Sarah (Amy Ryan) is a single mother raising her 16-year-old daughter, Jaime (Alison Pill). The two had moved from Seattle to Portland following the suicide of Jason Carlyle, an ex-flame of Sarah's whom Shinn has loosely patterned after grunge rock singer Kurt Cobain. Sarah, a recovering alcoholic, has been sober since Jason's death. As the play begins, she brings home Carrick (Ebon Moss-Bachrach), a young man who may be interested in her or may simply be after a lost song recorded by Jason and rumored to be in Sarah's possession.
Music plays a huge part in the production. Jaime constantly listens to songs on her iPod and has programmed tunes to suit whatever mood she's in; Carrick remarks that this provides Jaime with her "own private soundtrack" for her life. Carrick works at the music store Sam Goody, and it's his obsessive devotion to music -- particularly to Jason's band, Ration -- that has led him to Sarah. Various musical selections are heard throughout the play, including original compositions by sound designer John Gromada. His work is expertly calibrated, presenting a full sound when required but also realistically presenting audio that is supposed to be emanating from specific parts of the stage.
Neil Patel's gorgeous set mixes kitchen-sink naturalism with more expressionistic elements. The domestic interior of Sarah and Jaime's home opens up to an expansive sky that is appropriate for the outdoor sequences in the play but also suggestive of a spiritual way of looking at the world. The title of the play is invoked as Carrick tries to convince Jaime to join him and Sarah for a trip to Mt. Rainier: "It's like seeing God," he says, trying to describe the view. However, there's a cynical edge to Shinn's writing. The trip to Mt. Rainier is spoiled by the encroachment of young kids who seem to have no appreciation for the natural beauty around them. "Is everywhere just a club, now?" Carrick asks despairingly.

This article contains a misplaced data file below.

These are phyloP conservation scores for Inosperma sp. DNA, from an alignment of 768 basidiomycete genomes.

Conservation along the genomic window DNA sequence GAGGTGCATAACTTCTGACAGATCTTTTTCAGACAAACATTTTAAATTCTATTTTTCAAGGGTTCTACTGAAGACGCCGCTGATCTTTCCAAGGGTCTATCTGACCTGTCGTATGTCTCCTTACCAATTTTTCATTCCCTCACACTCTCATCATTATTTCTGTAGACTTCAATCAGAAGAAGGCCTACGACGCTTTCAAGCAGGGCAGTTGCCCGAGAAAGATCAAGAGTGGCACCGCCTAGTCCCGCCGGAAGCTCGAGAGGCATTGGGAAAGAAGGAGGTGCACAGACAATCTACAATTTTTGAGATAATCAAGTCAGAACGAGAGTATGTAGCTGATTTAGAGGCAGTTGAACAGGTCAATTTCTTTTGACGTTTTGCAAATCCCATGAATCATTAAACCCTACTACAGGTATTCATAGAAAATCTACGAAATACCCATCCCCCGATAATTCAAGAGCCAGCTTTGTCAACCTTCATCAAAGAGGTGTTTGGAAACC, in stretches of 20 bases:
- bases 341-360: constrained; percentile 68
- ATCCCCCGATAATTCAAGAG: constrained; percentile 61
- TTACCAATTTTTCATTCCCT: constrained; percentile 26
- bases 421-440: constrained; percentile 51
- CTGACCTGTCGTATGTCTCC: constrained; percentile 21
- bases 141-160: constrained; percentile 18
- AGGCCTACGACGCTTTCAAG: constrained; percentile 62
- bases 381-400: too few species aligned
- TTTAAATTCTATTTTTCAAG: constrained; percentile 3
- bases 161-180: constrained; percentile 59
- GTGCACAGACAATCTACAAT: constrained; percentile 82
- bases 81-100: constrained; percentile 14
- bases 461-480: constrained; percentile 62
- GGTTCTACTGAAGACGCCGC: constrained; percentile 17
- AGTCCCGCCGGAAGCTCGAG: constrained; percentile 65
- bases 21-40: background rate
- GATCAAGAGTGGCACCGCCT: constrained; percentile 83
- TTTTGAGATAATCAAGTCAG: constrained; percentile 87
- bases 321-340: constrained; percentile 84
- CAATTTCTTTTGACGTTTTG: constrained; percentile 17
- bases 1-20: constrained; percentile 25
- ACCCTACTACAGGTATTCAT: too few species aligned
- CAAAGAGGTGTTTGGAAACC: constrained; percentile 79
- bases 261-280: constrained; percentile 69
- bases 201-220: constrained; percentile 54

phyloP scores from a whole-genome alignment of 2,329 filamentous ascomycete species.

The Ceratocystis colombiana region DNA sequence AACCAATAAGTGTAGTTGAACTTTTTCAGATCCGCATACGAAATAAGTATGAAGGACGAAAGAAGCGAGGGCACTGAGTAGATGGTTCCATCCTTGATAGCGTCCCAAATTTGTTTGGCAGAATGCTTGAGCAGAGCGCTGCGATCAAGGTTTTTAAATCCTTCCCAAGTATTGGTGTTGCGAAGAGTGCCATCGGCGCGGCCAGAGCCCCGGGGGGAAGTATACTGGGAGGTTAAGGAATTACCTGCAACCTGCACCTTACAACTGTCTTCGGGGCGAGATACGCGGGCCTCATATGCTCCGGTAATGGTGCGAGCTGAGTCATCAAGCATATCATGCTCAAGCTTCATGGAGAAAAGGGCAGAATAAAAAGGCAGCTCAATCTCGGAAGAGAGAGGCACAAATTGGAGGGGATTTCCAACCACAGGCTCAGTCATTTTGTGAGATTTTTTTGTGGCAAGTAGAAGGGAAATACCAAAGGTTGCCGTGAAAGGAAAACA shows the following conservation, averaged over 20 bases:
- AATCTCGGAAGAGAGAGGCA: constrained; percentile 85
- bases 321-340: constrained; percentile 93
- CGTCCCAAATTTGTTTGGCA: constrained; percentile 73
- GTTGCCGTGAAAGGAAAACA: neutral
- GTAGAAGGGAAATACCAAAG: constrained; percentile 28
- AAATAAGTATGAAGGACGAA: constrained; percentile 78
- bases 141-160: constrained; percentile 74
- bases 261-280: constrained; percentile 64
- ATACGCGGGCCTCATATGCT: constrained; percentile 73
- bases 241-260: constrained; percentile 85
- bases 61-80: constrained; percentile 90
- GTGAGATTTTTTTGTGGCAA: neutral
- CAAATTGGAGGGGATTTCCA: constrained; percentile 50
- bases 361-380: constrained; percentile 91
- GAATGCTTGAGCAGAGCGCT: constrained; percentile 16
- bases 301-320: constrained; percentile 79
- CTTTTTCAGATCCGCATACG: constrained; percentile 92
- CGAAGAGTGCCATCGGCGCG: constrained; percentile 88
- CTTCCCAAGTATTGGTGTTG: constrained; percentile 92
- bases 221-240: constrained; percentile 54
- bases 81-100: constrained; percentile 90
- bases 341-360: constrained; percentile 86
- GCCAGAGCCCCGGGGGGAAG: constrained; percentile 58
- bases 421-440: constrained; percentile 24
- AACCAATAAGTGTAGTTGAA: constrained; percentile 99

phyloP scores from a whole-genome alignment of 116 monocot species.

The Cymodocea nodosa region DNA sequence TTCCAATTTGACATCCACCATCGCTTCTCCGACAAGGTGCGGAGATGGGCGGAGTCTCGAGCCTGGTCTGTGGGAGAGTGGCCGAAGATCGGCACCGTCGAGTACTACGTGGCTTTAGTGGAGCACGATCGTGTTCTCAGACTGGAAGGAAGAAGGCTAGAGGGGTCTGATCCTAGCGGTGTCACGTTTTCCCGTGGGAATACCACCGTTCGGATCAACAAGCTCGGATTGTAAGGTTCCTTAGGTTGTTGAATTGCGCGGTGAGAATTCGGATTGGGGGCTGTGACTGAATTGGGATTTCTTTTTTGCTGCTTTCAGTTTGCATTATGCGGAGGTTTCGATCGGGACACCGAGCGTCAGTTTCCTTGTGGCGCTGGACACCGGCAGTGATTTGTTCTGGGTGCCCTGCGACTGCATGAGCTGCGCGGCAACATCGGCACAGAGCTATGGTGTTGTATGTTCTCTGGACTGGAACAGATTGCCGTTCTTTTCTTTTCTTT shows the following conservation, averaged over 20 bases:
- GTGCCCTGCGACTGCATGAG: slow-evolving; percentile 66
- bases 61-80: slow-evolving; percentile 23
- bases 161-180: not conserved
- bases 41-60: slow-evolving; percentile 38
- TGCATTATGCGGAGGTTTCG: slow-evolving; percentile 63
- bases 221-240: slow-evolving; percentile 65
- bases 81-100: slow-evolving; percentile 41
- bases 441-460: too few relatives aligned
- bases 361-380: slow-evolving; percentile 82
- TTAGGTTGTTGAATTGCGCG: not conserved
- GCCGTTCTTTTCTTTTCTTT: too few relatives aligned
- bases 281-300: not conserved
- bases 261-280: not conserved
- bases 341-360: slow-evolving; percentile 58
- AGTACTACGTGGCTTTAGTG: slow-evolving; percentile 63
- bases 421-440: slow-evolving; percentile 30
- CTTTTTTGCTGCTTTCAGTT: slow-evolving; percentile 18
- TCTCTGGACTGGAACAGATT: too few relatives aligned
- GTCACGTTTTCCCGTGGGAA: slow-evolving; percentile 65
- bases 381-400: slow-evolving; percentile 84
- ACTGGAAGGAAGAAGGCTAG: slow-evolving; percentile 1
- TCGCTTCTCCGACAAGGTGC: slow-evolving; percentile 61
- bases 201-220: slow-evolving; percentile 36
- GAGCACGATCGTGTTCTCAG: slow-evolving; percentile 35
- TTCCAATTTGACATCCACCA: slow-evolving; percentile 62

The entire cast, ably directed by Jo Bonney, is excellent. Ryan's Sarah is both needy and self-sufficient; the actress projects a heartbreaking vulnerability that is keenest when Sarah talks about Jason. As Jaime, Pill is pitch-perfect in conveying her character's depression as well as her attempts to facilitate the budding romance of Sarah and Carrick. Moss-Bachrach is best when expressing his character's more sensitive side; he may sound like a stoner, but there's a reservoir of feeling inside of Carrick that the actor adeptly displays in some of the script's more emotional moments. Rounding out the cast is James Lloyd Reynolds as Phil, a recovering heroin addict whom Sarah meets at an A.A. meeting.
The characters' relationships are defined by what they don't say to each other as much as by what they articulate. All of them have an empty place inside that longs to be filled, yet they're not very good at asking for what they want or finding the proper ways to fulfill their needs. Three out of the four are either in therapy or attend A.A. support meetings; Shinn peppers the dialogue with therapy-like phrases such as "show up for your life," but such clichés never sound corny when coming out of the characters' mouths. Rather, you get the feeling that they desperately cling to these mantras in order to keep the pain of the world from overwhelming them.